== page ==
Offer ‘on-the-spot’ feedback to improve performance on a day-to-day basis. Members want their leaders to pay more attention to them and appreciate any feedback along the way.
But, be careful when you have to dole out a negative review. Receiving unpleasant reviews on a daily basis will demotivate your team — on a daily basis! They’ll eventually start seeing you as the villain.
Here are a few ways to give constructive negative feedback without being seen as a complete jerk:
- Make it a private affair. Public shaming is never constructive. Members may remember the embarrassment than what you actually said.
- Criticize the work, not the person. Keep the feedback limited to the work at hand. Do not make assumptions about them as a person.
- Don’t leave them hanging. Giving feedback is just half the story. Tell them how to do things better. Show them how it’s done. Lead by example, not by sermons.
6. Never intimidate people — let them talk
Create a work culture where members don’t feel intimidated by you, and can freely voice their opinions. Let members discuss issues openly, take their inputs, and eventually get a new perspective.
The fresh perspectives will help you notice opportunities that you probably didn’t see before. This will broaden your horizon as a leader, allowing you to try new things.
More importantly, you can use the feedback to make meaningful decisions, driving more sustainable outcomes.
However, sometimes it requires more than a nudge to make members speak up. To get members spill out all the juicy ideas, use these smart tricks:
- Give more time. Once you have outlined the task, give members ample time to respond. This allows them to think over and come back with a confident reply.
- Ask a clear question. The team cannot answer if they don’t understand the question. If a question seems to evoke no response, rephrase it, keep doing it until you can strike a meaningful conversation.
- Show them their ideas matter. Members like to see their ideas acknowledged. It’s encouraging to see one’s input being actually implemented. Basically, show them that speaking up will be rewarding.
7. Meetings only when nothing else works
Meetings are what happens when people aren’t working.
– Elon Musk
Call it what you want: scrum calls, conferences, or conventions — meetings are productivity killers, period.
Meetings are eating into your resources without giving any good returns. In fact, unproductive meetings cost US companies an estimated $37 billion each year.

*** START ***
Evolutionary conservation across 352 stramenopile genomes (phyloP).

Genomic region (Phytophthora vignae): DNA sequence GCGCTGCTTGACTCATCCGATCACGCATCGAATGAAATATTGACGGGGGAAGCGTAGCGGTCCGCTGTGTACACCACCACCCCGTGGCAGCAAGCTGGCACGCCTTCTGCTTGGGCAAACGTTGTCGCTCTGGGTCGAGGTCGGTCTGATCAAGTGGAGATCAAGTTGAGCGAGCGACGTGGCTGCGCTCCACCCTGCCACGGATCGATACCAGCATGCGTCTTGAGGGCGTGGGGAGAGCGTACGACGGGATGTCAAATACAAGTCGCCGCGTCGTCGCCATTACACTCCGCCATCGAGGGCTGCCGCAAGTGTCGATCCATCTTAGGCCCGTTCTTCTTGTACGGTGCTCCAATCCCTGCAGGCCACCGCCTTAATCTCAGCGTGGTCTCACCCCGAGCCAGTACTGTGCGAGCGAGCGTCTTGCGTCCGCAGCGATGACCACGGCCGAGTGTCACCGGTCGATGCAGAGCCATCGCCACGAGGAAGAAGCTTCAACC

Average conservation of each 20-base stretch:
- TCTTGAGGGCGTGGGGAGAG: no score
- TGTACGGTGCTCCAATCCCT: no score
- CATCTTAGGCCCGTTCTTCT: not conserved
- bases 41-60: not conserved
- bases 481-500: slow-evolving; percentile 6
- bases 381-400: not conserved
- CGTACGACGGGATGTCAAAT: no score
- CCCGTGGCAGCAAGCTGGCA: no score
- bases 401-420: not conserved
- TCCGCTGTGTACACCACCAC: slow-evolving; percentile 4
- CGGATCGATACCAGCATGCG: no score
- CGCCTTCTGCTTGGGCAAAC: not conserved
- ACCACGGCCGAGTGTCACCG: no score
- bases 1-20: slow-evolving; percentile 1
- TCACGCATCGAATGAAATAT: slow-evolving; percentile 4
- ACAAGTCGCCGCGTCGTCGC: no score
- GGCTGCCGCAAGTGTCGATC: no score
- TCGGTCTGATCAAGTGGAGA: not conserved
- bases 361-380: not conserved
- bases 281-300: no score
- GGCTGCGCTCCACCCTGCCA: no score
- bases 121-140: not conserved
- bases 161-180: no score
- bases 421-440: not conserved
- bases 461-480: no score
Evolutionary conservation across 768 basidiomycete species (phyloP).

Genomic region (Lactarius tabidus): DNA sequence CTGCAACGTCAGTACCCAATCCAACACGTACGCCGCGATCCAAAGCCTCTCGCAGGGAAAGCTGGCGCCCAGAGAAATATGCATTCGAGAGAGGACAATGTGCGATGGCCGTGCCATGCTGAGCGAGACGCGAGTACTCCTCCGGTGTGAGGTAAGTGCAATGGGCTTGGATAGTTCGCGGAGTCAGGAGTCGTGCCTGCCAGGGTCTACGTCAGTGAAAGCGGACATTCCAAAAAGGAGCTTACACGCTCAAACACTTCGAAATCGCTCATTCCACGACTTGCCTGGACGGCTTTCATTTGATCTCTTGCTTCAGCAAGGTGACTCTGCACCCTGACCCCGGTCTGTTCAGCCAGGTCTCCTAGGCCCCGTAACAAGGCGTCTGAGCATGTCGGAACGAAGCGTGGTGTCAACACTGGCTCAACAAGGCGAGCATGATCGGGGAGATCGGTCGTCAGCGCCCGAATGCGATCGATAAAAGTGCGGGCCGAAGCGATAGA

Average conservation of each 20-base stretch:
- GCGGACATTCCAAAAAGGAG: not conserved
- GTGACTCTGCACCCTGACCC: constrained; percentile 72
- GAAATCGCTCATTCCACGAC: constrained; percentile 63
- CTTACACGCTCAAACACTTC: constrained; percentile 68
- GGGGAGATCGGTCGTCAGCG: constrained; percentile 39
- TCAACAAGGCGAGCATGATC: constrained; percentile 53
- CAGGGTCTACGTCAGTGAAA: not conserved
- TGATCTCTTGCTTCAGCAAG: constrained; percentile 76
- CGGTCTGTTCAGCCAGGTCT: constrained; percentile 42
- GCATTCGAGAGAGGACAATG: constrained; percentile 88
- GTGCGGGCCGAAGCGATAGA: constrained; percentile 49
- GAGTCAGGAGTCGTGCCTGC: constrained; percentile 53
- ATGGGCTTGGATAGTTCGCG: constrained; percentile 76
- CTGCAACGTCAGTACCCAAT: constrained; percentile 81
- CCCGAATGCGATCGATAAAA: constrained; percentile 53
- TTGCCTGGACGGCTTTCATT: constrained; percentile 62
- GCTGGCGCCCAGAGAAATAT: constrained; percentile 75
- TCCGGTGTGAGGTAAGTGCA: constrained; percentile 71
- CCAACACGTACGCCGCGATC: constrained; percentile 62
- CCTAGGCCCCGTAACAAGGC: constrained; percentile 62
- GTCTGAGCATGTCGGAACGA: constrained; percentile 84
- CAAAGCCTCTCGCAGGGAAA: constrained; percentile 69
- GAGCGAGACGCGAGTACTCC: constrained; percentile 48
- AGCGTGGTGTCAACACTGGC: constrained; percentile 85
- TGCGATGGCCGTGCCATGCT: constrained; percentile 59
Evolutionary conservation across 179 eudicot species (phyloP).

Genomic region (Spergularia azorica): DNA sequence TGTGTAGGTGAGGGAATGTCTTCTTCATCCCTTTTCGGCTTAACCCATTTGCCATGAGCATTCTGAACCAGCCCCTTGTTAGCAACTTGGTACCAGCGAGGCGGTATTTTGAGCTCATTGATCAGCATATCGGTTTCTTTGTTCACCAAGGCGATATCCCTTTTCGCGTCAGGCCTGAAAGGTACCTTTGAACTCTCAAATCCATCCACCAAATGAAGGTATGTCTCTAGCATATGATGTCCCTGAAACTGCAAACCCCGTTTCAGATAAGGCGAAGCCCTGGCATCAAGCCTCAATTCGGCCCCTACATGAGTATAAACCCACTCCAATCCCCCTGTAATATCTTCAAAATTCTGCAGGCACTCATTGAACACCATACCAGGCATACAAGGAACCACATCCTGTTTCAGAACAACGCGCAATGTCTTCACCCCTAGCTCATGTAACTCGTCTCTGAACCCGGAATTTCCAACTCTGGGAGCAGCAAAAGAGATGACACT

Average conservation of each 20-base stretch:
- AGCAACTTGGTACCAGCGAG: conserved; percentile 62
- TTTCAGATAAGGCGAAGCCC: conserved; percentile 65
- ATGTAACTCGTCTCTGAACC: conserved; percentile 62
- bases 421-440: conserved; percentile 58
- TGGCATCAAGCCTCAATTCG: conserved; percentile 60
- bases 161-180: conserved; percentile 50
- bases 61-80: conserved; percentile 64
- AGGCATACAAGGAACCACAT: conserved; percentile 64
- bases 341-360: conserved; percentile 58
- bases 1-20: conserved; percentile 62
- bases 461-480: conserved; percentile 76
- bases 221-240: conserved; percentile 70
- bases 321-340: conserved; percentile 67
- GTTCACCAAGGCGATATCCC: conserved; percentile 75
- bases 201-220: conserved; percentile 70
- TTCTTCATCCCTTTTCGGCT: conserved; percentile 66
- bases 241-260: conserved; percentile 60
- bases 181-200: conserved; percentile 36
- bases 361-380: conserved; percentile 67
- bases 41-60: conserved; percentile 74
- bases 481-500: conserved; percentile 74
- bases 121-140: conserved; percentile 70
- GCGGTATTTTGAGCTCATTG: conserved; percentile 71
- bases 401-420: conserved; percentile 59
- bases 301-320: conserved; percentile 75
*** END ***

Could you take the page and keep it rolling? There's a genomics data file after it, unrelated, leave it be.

Encourage a team management philosophy where meetings are seen as the last resort.
For instance, use a checklist; if all the boxes get ticked, only then a meeting should be held.
8. Always show them the bigger picture
Share the big picture with the team, tell them the ‘why’ before the ‘what’: the clarity of why are they doing what they are doing?
Say, you are introducing a new product change. Before listing what the changes are, tell your team why you are making those changes. Each member’s effort will directly align with the overall objectives.
Here are some easy ways to show teams the larger picture:
- Get members involved right from the planning stage. They will have a fair idea of the why, what, and how to.
- Put it in writing. Keep a written record of the larger goals. Members can always revisit, ensuring they are in sync with the overall objectives.
9. Create a milestone plan
A milestone plan is often used by project managers to see task progress at significant phases. Use the same approach for your team management.
Create a milestone plan in three simple steps:
Step 1 – Define milestones that cover an entire task
Step 2 – Sequence them in a particular order (urgent, important, or later)
Step 3 – Assign them to members with a delivery date
Having a timeline of all major tasks will benefit you and teams.
You. Achieving milestones within given timeline is a tangible way to measure leadership success.
Team. Communicate the big vision with clarity.
10. Allow work from home to prevent burnout
Caveat first: It’s not exactly a ‘time-off’ — make it absolutely clear to your team.
A temporary break from the high-pressure office space or the gruesome morning rush can make members more relaxed. Members can work from the comforts of their home, avoiding any kind of stress or burnout.
It’s likely, working in a relaxed state for a couple of weeks might bring back the motivation.
The best part is it’s a win-win situation for your team management. You can keep the work moving forward while ensuring members are far from a burnout.
Communication in team management
In an effective team management, communication is a two-way street — understand, then respond.
Often, leaders think their word will be heard, understood, and instantly acted upon just because they are the ones in charge. Unfortunately, that’s the very attitude that takes the team management into the ground.
Listen and understand the team’ perspective, then respond. That’s the kind of word which gets heard and instantly acted upon.
So, next time before sending an email telling teams what to do, take a pause and think.
To ensure no email communication is lost in a cluttered inbox, use Hiver.